You can now remove the wires from the PICkit3, and your binary clock is ready to go:

Now, this video is supposed to be a tutorial, so I always want to show you exactly how and why something works. There is just one problem: the code for our binary clock ended up being around 800 lines, which is a bit on the long side to cover in this video here...

But, believe it or not, we actually covered a lot of parts of this program in previous tutorials:

The green part deals with the rotary encoder, the orange part talks to the DS1302 real-time clock, and the blue part is the code for the WS2812 LEDs.

But if you are interested in the details of the code, keep reading. In this article I cannot go through all 800 lines, it's just too much. In an earlier version of the video, I had a whole section that went through the main pieces of the code, and it just took forever... So what I want to do here is to give you several stages of the code (together with their .hex-files) where you can piece together, hopefully, how I wrote the whole thing.

I think that in combination with the tutorials on the rotary encoder, the WS2812 “NeoPixel” LEDs, and the DS1302 real-time clock IC this will give you a pretty good idea of how everything works :) So let's go!

1. Program speed. The program has to run at 48MHz because we are driving WS2812 LEDs that need very short data signals. So, let's first make sure that the internal oscillator is really set to 48MHz, and to test if it works, we can write a simple main loop that is supposed to make an LED blink at 1Hz, under the assumption that the code runs at 48MHz. You can connect this LED at the data output for simplicity. And if it really blinks at 1Hz, then we know that our program really runs at 48Mhz. (Files: main-1.c, code-1.hex.)
2. LEDs. Let's make sure we can drive the LEDs. This is important because the WS2812 data protocol is quite time-critical. We have 18 LEDs organized in three rows with six LEDs each. So we can write a small program that sends out fixed colors to the LEDs just for fun, just to see how it works, and to get the ordering right. Then we can make it send out a fixed time in blue (say, 01:23:45), with an orange PM indicator. (Files: main-2.c, code-2.hex.)
3. Input device. Next, let's make sure we can read out the rotary encoder. We need an interrupt service routine for that, so let's add that. We need to remember to disable interrupts before writing out data to our LEDs, and re-enable them afterwards. This is is important so that LED data is sent out in one piece, otherwise it could be interrupted by, well, the interrupt, and we don't want that because it would make our LEDs display nonsense. And then I added a simple test of the rotary encoder and made it adjust the brightness of all blue LEDs. And the pushbutton turns the orange LED on and off. We should now have a working input device. (Files: main-3.c, code-3.hex.)
4. Reading out the time. Time to get serious. We need to connect to the DS1302 real-time clock, and for now all we need is to make sure that the DS1302 is really running properly in 24-hour mode, and then we need to read out the hours, minutes, and seconds. At this point we should also define some arrays that store the LED color data, for simplicity. And we need to convert the time information into the LED pattern that we want to display. This part is a bit tricky since it involves arrays and more advanced coding. (Files: main-4.c, code-4.hex.)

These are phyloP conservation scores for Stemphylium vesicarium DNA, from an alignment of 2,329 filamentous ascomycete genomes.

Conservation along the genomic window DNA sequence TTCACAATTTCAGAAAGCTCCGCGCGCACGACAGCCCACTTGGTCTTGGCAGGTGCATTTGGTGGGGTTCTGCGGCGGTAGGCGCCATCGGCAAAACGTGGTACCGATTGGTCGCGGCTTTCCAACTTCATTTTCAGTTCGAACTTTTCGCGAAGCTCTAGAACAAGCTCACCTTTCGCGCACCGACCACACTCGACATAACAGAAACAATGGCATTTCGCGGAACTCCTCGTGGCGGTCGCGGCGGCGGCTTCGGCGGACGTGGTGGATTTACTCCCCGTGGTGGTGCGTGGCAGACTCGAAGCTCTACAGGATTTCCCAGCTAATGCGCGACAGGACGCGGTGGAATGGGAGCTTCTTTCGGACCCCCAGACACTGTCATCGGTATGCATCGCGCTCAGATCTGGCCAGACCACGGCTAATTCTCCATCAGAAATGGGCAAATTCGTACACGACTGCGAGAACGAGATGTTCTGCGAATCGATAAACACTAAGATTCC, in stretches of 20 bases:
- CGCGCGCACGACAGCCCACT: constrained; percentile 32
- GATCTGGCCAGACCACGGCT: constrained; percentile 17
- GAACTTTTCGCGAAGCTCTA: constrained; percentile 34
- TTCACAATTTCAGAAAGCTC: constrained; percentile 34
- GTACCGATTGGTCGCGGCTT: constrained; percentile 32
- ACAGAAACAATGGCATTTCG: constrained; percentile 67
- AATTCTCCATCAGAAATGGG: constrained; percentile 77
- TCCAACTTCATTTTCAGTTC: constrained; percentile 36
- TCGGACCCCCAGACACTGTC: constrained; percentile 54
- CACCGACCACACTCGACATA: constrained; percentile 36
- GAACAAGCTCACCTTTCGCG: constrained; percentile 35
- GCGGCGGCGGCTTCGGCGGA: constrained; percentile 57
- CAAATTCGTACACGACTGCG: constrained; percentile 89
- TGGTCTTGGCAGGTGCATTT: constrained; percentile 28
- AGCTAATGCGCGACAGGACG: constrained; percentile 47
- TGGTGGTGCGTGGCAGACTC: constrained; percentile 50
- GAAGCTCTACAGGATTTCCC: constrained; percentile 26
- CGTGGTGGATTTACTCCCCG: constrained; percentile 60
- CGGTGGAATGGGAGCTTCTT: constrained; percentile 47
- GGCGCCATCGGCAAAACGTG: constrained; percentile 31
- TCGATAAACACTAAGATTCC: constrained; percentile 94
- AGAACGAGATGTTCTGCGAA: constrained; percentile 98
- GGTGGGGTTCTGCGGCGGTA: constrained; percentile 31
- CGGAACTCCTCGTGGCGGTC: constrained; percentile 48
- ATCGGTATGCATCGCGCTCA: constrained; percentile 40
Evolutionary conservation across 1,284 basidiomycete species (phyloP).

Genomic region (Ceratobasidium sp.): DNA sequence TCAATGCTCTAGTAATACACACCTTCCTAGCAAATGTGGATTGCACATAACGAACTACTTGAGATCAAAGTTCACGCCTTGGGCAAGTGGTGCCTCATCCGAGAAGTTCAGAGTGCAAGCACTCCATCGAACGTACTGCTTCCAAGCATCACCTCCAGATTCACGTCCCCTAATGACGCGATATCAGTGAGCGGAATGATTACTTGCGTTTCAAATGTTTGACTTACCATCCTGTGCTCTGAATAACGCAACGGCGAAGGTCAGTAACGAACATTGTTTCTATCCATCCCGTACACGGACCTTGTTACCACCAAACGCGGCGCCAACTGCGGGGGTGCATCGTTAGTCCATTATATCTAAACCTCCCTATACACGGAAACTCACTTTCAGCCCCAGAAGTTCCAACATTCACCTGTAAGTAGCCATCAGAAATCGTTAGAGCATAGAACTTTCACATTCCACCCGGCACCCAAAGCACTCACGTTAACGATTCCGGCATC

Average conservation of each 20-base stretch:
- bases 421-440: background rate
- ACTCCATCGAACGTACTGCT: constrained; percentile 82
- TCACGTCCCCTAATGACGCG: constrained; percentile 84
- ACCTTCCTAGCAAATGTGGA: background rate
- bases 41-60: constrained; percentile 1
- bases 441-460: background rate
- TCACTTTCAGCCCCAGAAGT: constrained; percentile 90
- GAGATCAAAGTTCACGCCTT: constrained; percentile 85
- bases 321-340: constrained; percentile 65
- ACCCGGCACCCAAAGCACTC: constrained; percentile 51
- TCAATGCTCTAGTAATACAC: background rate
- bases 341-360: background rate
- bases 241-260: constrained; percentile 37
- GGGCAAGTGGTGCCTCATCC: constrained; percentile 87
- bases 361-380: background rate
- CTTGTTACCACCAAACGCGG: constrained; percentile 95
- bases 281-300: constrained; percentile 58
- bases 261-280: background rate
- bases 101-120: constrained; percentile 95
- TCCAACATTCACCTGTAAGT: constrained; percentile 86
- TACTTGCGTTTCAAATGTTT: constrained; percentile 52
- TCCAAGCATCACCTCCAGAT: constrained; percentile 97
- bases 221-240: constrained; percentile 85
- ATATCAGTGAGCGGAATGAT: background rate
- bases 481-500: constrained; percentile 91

5. Making the time adjustable. For this step we need to talk to the rotary encoder, and implement a basic menu functionality so that whenever we press the rotary encoder, we jump to the next step in the menu, and whenever we turn it, we can adjust the hours and minutes. After these values change, we need to update them and send them back to the DS1302. At this point we basically have a functioning clock. (Files: main-5.c, code-5.hex.)
6. Add some pizzazz with some finishing touches. Let's highlight the hours or minutes row when we are in the time-setting menu with a custom background color. Also, let's make the LED color adjustable as a third menu option, and for that we can borrow HSV curves from this library page and implement them in C for the PIC. This way we can cycle through a lot of colors with just one knob. It's not perfect, but I think for this project it's good enough. And the PM indicator's HSV value is shifted by 128 so that its color is complementary to those of the main LEDs. Whenever we are not in the time-setting menu, let's add a brightness functionality that lets us dim the LEDs using a brightness table made of 16 different brightness levels. All these floating point multiplications really make the program size balloon up, and we ended up at around 70% of program space, and almost 40% of data space. Quite a lot. (Files: main-6.c, code-6.hex.)

Let me know if you find this helpful, or if something does not make sense, I am happy to hear from you :)

## Finished binary clock

Chances are that when you build this clock on a breadboard you will run into some problems, so I want to save you some trouble and talk a little bit about that.

If you think about it, the maximum current is quite high: we have 54 LEDs in total, which, at full brightness, each take 20mA. That's around 1A in total. Okay, maybe it doesn't sound like much, but what does it mean on our breadboard?

• First, think about voltage drops. At 1A, a resistance of only 1Ω makes 1V drop, which is huge when working with 4.5V! And a 1Ω resistance is nothing on a breadboard, you can easily get resistances of dozens of Ohms. You could have 4.5V where the battery cable plugs in, but only 3V a few centimeters further. Not good. So: we have to make sure that all connections from the power rail to the LED strips are as conductive as possible, and sometimes it helps to insert additional wires to cut down the resistance.